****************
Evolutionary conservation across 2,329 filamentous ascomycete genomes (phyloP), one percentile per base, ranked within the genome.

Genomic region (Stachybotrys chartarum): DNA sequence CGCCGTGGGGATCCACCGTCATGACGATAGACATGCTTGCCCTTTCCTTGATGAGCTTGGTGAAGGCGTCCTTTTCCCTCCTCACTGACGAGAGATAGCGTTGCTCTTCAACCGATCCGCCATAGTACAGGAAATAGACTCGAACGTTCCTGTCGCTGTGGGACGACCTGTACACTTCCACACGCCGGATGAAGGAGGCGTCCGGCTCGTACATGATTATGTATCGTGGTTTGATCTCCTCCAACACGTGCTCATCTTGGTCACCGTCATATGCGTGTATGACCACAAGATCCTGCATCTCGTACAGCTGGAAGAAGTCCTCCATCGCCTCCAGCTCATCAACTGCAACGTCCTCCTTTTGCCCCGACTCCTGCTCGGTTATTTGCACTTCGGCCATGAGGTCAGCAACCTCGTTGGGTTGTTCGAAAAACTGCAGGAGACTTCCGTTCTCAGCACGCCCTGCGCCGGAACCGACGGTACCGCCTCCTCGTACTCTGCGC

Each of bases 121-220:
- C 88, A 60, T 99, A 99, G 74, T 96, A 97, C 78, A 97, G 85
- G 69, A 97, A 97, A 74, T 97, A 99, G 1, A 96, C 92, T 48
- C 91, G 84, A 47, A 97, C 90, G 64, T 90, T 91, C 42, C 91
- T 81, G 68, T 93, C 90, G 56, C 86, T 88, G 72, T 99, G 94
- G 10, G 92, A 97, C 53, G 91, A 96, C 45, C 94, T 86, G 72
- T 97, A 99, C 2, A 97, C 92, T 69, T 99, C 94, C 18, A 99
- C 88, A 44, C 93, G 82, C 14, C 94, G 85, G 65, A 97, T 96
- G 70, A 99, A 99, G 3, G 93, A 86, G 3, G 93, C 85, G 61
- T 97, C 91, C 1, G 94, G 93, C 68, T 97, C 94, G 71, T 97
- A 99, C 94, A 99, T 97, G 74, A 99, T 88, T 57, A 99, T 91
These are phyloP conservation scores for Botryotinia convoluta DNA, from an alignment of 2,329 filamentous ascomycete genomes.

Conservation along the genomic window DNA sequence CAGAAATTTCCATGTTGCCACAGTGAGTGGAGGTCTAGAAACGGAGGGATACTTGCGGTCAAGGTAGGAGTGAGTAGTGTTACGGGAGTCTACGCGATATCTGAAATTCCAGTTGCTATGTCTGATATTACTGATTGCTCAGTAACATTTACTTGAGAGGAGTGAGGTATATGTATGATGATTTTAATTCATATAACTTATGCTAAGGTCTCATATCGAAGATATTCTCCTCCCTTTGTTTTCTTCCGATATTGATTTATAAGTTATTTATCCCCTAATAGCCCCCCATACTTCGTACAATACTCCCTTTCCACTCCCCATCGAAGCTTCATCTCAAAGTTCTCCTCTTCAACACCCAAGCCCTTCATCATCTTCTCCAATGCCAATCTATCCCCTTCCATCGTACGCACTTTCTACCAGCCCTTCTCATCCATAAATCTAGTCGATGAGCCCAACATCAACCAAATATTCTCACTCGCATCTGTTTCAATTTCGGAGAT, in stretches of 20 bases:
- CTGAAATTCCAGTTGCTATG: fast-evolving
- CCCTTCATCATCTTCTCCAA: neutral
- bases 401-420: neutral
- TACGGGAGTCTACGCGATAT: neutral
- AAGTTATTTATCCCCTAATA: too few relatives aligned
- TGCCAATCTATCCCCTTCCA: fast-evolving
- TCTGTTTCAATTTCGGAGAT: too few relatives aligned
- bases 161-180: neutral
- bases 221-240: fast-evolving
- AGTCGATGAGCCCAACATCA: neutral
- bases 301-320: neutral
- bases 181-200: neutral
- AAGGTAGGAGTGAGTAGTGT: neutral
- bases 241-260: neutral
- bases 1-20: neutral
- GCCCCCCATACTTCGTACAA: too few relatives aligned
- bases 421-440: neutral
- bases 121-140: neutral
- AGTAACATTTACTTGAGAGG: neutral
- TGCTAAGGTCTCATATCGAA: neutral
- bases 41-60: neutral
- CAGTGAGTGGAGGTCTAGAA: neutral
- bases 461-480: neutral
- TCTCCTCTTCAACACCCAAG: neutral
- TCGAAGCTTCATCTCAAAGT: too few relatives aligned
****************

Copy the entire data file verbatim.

Evolutionary conservation across 2,329 filamentous ascomycete genomes (phyloP), one percentile per base, ranked within the genome.

Genomic region (Stachybotrys chartarum): DNA sequence CGCCGTGGGGATCCACCGTCATGACGATAGACATGCTTGCCCTTTCCTTGATGAGCTTGGTGAAGGCGTCCTTTTCCCTCCTCACTGACGAGAGATAGCGTTGCTCTTCAACCGATCCGCCATAGTACAGGAAATAGACTCGAACGTTCCTGTCGCTGTGGGACGACCTGTACACTTCCACACGCCGGATGAAGGAGGCGTCCGGCTCGTACATGATTATGTATCGTGGTTTGATCTCCTCCAACACGTGCTCATCTTGGTCACCGTCATATGCGTGTATGACCACAAGATCCTGCATCTCGTACAGCTGGAAGAAGTCCTCCATCGCCTCCAGCTCATCAACTGCAACGTCCTCCTTTTGCCCCGACTCCTGCTCGGTTATTTGCACTTCGGCCATGAGGTCAGCAACCTCGTTGGGTTGTTCGAAAAACTGCAGGAGACTTCCGTTCTCAGCACGCCCTGCGCCGGAACCGACGGTACCGCCTCCTCGTACTCTGCGC

Each of bases 121-220:
- C 88, A 60, T 99, A 99, G 74, T 96, A 97, C 78, A 97, G 85
- G 69, A 97, A 97, A 74, T 97, A 99, G 1, A 96, C 92, T 48
- C 91, G 84, A 47, A 97, C 90, G 64, T 90, T 91, C 42, C 91
- T 81, G 68, T 93, C 90, G 56, C 86, T 88, G 72, T 99, G 94
- G 10, G 92, A 97, C 53, G 91, A 96, C 45, C 94, T 86, G 72
- T 97, A 99, C 2, A 97, C 92, T 69, T 99, C 94, C 18, A 99
- C 88, A 44, C 93, G 82, C 14, C 94, G 85, G 65, A 97, T 96
- G 70, A 99, A 99, G 3, G 93, A 86, G 3, G 93, C 85, G 61
- T 97, C 91, C 1, G 94, G 93, C 68, T 97, C 94, G 71, T 97
- A 99, C 94, A 99, T 97, G 74, A 99, T 88, T 57, A 99, T 91
These are phyloP conservation scores for Botryotinia convoluta DNA, from an alignment of 2,329 filamentous ascomycete genomes.

Conservation along the genomic window DNA sequence CAGAAATTTCCATGTTGCCACAGTGAGTGGAGGTCTAGAAACGGAGGGATACTTGCGGTCAAGGTAGGAGTGAGTAGTGTTACGGGAGTCTACGCGATATCTGAAATTCCAGTTGCTATGTCTGATATTACTGATTGCTCAGTAACATTTACTTGAGAGGAGTGAGGTATATGTATGATGATTTTAATTCATATAACTTATGCTAAGGTCTCATATCGAAGATATTCTCCTCCCTTTGTTTTCTTCCGATATTGATTTATAAGTTATTTATCCCCTAATAGCCCCCCATACTTCGTACAATACTCCCTTTCCACTCCCCATCGAAGCTTCATCTCAAAGTTCTCCTCTTCAACACCCAAGCCCTTCATCATCTTCTCCAATGCCAATCTATCCCCTTCCATCGTACGCACTTTCTACCAGCCCTTCTCATCCATAAATCTAGTCGATGAGCCCAACATCAACCAAATATTCTCACTCGCATCTGTTTCAATTTCGGAGAT, in stretches of 20 bases:
- CTGAAATTCCAGTTGCTATG: fast-evolving
- CCCTTCATCATCTTCTCCAA: neutral
- bases 401-420: neutral
- TACGGGAGTCTACGCGATAT: neutral
- AAGTTATTTATCCCCTAATA: too few relatives aligned
- TGCCAATCTATCCCCTTCCA: fast-evolving
- TCTGTTTCAATTTCGGAGAT: too few relatives aligned
- bases 161-180: neutral
- bases 221-240: fast-evolving
- AGTCGATGAGCCCAACATCA: neutral
- bases 301-320: neutral
- bases 181-200: neutral
- AAGGTAGGAGTGAGTAGTGT: neutral
- bases 241-260: neutral
- bases 1-20: neutral
- GCCCCCCATACTTCGTACAA: too few relatives aligned
- bases 421-440: neutral
- bases 121-140: neutral
- AGTAACATTTACTTGAGAGG: neutral
- TGCTAAGGTCTCATATCGAA: neutral
- bases 41-60: neutral
- CAGTGAGTGGAGGTCTAGAA: neutral
- bases 461-480: neutral
- TCTCCTCTTCAACACCCAAG: neutral
- TCGAAGCTTCATCTCAAAGT: too few relatives aligned